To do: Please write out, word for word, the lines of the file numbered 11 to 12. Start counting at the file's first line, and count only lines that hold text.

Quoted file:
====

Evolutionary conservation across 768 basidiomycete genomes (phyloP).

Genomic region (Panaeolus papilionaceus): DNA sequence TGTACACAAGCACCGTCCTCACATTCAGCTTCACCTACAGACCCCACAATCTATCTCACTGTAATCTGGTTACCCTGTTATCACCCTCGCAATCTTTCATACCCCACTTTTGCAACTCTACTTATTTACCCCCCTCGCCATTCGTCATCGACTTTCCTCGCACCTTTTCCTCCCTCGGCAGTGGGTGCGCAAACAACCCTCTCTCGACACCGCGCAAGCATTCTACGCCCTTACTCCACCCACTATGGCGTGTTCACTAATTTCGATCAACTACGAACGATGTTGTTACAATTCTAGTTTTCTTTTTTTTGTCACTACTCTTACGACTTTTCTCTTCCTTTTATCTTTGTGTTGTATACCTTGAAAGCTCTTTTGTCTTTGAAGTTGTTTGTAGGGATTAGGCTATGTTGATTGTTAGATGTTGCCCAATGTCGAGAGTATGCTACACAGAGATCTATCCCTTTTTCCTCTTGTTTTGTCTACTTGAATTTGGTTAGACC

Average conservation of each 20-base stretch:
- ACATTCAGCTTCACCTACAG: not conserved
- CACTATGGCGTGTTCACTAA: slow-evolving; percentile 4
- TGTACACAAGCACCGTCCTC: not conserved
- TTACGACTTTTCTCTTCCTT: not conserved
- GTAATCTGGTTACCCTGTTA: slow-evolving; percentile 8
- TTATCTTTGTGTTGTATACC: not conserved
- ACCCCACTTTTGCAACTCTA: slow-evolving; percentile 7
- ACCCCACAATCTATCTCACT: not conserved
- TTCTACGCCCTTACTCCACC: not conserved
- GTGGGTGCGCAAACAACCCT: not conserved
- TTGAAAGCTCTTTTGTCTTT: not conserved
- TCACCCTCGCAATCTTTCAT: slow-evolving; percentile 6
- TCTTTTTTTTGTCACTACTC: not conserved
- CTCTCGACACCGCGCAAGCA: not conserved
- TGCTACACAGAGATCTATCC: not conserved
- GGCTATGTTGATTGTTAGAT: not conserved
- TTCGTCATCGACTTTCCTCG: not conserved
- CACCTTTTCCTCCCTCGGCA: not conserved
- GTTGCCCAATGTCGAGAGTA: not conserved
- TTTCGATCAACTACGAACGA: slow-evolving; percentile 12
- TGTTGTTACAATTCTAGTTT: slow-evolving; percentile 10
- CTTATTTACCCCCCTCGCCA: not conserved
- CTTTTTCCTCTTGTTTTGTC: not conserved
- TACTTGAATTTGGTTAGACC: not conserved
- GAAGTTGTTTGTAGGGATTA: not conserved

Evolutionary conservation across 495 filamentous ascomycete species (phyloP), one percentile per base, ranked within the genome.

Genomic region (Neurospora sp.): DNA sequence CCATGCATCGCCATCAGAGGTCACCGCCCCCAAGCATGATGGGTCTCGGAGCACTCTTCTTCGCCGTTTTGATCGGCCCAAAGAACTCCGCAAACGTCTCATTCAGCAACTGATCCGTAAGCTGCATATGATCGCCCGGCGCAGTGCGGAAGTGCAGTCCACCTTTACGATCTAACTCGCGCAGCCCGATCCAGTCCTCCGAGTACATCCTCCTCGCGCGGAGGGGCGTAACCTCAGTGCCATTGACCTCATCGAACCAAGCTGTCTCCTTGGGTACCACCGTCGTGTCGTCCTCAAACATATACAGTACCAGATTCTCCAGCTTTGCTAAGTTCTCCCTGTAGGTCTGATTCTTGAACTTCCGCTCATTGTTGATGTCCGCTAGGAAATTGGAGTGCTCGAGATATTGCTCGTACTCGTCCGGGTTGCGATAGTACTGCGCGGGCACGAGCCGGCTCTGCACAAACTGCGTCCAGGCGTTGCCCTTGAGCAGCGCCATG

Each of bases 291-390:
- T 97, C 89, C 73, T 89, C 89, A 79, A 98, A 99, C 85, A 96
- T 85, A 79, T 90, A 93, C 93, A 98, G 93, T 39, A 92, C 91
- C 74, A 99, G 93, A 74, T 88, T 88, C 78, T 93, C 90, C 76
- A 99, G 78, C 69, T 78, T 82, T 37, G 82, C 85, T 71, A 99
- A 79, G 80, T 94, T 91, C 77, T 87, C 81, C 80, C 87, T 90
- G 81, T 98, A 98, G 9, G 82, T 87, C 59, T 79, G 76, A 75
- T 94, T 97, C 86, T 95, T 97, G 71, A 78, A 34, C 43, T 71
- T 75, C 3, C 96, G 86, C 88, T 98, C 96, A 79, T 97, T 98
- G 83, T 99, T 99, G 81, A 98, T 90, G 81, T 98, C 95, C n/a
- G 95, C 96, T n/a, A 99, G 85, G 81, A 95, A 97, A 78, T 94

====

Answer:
- ACCCCACAATCTATCTCACT: not conserved
- TTCTACGCCCTTACTCCACC: not conserved